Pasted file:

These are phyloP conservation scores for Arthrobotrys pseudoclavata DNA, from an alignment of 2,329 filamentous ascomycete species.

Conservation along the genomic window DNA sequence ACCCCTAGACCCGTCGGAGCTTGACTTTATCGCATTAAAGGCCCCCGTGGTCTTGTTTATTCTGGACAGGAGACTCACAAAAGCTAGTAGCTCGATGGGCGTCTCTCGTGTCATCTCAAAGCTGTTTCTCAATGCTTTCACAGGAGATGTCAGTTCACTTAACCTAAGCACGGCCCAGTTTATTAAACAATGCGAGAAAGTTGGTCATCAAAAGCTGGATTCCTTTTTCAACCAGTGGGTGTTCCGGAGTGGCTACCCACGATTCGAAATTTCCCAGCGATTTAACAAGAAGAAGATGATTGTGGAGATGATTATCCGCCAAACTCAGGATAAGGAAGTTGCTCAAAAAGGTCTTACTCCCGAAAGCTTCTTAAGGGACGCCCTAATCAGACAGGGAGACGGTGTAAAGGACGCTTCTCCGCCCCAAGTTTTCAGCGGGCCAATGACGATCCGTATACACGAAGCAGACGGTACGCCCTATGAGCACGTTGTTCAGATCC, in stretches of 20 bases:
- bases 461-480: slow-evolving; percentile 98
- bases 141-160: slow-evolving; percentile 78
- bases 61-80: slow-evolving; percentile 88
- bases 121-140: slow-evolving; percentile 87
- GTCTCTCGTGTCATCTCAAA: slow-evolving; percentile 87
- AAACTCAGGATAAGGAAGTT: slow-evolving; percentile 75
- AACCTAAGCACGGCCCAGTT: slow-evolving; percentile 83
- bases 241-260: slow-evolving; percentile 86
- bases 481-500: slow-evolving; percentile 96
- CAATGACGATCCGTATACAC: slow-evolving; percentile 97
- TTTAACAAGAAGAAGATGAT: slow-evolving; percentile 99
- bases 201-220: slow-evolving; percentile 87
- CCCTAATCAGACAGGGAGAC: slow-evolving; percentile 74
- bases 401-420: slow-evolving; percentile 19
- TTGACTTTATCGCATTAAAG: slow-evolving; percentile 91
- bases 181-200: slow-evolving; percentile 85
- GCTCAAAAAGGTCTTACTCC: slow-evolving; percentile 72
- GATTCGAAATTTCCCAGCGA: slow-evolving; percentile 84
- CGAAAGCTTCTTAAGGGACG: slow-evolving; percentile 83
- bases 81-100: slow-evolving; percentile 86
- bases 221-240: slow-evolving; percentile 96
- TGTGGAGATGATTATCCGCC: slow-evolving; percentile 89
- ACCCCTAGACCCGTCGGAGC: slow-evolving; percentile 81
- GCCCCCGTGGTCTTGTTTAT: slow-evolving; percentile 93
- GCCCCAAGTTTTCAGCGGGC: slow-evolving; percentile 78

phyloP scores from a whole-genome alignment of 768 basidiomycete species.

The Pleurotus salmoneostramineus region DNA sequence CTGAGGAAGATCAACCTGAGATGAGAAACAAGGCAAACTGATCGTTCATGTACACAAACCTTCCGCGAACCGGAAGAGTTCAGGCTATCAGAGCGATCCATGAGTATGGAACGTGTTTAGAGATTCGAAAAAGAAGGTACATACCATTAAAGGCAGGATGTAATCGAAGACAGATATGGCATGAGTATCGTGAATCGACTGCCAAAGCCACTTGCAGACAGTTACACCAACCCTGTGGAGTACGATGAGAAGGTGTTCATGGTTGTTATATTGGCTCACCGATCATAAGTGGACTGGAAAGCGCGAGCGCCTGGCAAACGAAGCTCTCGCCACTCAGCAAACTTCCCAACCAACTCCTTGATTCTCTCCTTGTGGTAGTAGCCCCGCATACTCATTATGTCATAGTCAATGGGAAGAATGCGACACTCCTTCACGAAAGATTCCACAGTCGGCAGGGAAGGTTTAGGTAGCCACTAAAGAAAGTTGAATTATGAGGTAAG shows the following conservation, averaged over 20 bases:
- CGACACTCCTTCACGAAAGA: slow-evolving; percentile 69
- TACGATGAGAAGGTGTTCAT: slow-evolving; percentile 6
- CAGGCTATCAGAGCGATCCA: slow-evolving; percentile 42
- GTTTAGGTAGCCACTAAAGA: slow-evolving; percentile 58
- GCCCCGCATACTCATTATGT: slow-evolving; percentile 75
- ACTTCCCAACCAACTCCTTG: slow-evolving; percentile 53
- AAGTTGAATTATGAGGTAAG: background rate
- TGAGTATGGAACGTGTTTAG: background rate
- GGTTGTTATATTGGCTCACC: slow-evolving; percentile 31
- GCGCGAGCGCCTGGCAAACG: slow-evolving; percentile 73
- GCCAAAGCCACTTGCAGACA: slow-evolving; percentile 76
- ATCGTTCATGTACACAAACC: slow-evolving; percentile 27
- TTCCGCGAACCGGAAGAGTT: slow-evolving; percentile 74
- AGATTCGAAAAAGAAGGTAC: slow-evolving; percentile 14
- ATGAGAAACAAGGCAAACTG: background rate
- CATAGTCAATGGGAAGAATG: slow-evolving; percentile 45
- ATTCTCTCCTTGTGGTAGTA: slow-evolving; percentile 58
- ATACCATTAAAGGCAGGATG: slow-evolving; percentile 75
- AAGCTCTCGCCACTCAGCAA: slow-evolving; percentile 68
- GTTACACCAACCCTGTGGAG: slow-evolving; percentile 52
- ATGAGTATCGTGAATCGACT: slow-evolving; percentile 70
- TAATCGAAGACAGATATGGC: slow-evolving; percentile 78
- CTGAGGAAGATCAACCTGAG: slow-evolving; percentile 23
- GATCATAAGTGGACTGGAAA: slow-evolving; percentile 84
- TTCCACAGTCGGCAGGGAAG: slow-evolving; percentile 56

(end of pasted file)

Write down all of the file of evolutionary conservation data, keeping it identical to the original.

These are phyloP conservation scores for Arthrobotrys pseudoclavata DNA, from an alignment of 2,329 filamentous ascomycete species.

Conservation along the genomic window DNA sequence ACCCCTAGACCCGTCGGAGCTTGACTTTATCGCATTAAAGGCCCCCGTGGTCTTGTTTATTCTGGACAGGAGACTCACAAAAGCTAGTAGCTCGATGGGCGTCTCTCGTGTCATCTCAAAGCTGTTTCTCAATGCTTTCACAGGAGATGTCAGTTCACTTAACCTAAGCACGGCCCAGTTTATTAAACAATGCGAGAAAGTTGGTCATCAAAAGCTGGATTCCTTTTTCAACCAGTGGGTGTTCCGGAGTGGCTACCCACGATTCGAAATTTCCCAGCGATTTAACAAGAAGAAGATGATTGTGGAGATGATTATCCGCCAAACTCAGGATAAGGAAGTTGCTCAAAAAGGTCTTACTCCCGAAAGCTTCTTAAGGGACGCCCTAATCAGACAGGGAGACGGTGTAAAGGACGCTTCTCCGCCCCAAGTTTTCAGCGGGCCAATGACGATCCGTATACACGAAGCAGACGGTACGCCCTATGAGCACGTTGTTCAGATCC, in stretches of 20 bases:
- bases 461-480: slow-evolving; percentile 98
- bases 141-160: slow-evolving; percentile 78
- bases 61-80: slow-evolving; percentile 88
- bases 121-140: slow-evolving; percentile 87
- GTCTCTCGTGTCATCTCAAA: slow-evolving; percentile 87
- AAACTCAGGATAAGGAAGTT: slow-evolving; percentile 75
- AACCTAAGCACGGCCCAGTT: slow-evolving; percentile 83
- bases 241-260: slow-evolving; percentile 86
- bases 481-500: slow-evolving; percentile 96
- CAATGACGATCCGTATACAC: slow-evolving; percentile 97
- TTTAACAAGAAGAAGATGAT: slow-evolving; percentile 99
- bases 201-220: slow-evolving; percentile 87
- CCCTAATCAGACAGGGAGAC: slow-evolving; percentile 74
- bases 401-420: slow-evolving; percentile 19
- TTGACTTTATCGCATTAAAG: slow-evolving; percentile 91
- bases 181-200: slow-evolving; percentile 85
- GCTCAAAAAGGTCTTACTCC: slow-evolving; percentile 72
- GATTCGAAATTTCCCAGCGA: slow-evolving; percentile 84
- CGAAAGCTTCTTAAGGGACG: slow-evolving; percentile 83
- bases 81-100: slow-evolving; percentile 86
- bases 221-240: slow-evolving; percentile 96
- TGTGGAGATGATTATCCGCC: slow-evolving; percentile 89
- ACCCCTAGACCCGTCGGAGC: slow-evolving; percentile 81
- GCCCCCGTGGTCTTGTTTAT: slow-evolving; percentile 93
- GCCCCAAGTTTTCAGCGGGC: slow-evolving; percentile 78

phyloP scores from a whole-genome alignment of 768 basidiomycete species.

The Pleurotus salmoneostramineus region DNA sequence CTGAGGAAGATCAACCTGAGATGAGAAACAAGGCAAACTGATCGTTCATGTACACAAACCTTCCGCGAACCGGAAGAGTTCAGGCTATCAGAGCGATCCATGAGTATGGAACGTGTTTAGAGATTCGAAAAAGAAGGTACATACCATTAAAGGCAGGATGTAATCGAAGACAGATATGGCATGAGTATCGTGAATCGACTGCCAAAGCCACTTGCAGACAGTTACACCAACCCTGTGGAGTACGATGAGAAGGTGTTCATGGTTGTTATATTGGCTCACCGATCATAAGTGGACTGGAAAGCGCGAGCGCCTGGCAAACGAAGCTCTCGCCACTCAGCAAACTTCCCAACCAACTCCTTGATTCTCTCCTTGTGGTAGTAGCCCCGCATACTCATTATGTCATAGTCAATGGGAAGAATGCGACACTCCTTCACGAAAGATTCCACAGTCGGCAGGGAAGGTTTAGGTAGCCACTAAAGAAAGTTGAATTATGAGGTAAG shows the following conservation, averaged over 20 bases:
- CGACACTCCTTCACGAAAGA: slow-evolving; percentile 69
- TACGATGAGAAGGTGTTCAT: slow-evolving; percentile 6
- CAGGCTATCAGAGCGATCCA: slow-evolving; percentile 42
- GTTTAGGTAGCCACTAAAGA: slow-evolving; percentile 58
- GCCCCGCATACTCATTATGT: slow-evolving; percentile 75
- ACTTCCCAACCAACTCCTTG: slow-evolving; percentile 53
- AAGTTGAATTATGAGGTAAG: background rate
- TGAGTATGGAACGTGTTTAG: background rate
- GGTTGTTATATTGGCTCACC: slow-evolving; percentile 31
- GCGCGAGCGCCTGGCAAACG: slow-evolving; percentile 73
- GCCAAAGCCACTTGCAGACA: slow-evolving; percentile 76
- ATCGTTCATGTACACAAACC: slow-evolving; percentile 27
- TTCCGCGAACCGGAAGAGTT: slow-evolving; percentile 74
- AGATTCGAAAAAGAAGGTAC: slow-evolving; percentile 14
- ATGAGAAACAAGGCAAACTG: background rate
- CATAGTCAATGGGAAGAATG: slow-evolving; percentile 45
- ATTCTCTCCTTGTGGTAGTA: slow-evolving; percentile 58
- ATACCATTAAAGGCAGGATG: slow-evolving; percentile 75
- AAGCTCTCGCCACTCAGCAA: slow-evolving; percentile 68
- GTTACACCAACCCTGTGGAG: slow-evolving; percentile 52
- ATGAGTATCGTGAATCGACT: slow-evolving; percentile 70
- TAATCGAAGACAGATATGGC: slow-evolving; percentile 78
- CTGAGGAAGATCAACCTGAG: slow-evolving; percentile 23
- GATCATAAGTGGACTGGAAA: slow-evolving; percentile 84
- TTCCACAGTCGGCAGGGAAG: slow-evolving; percentile 56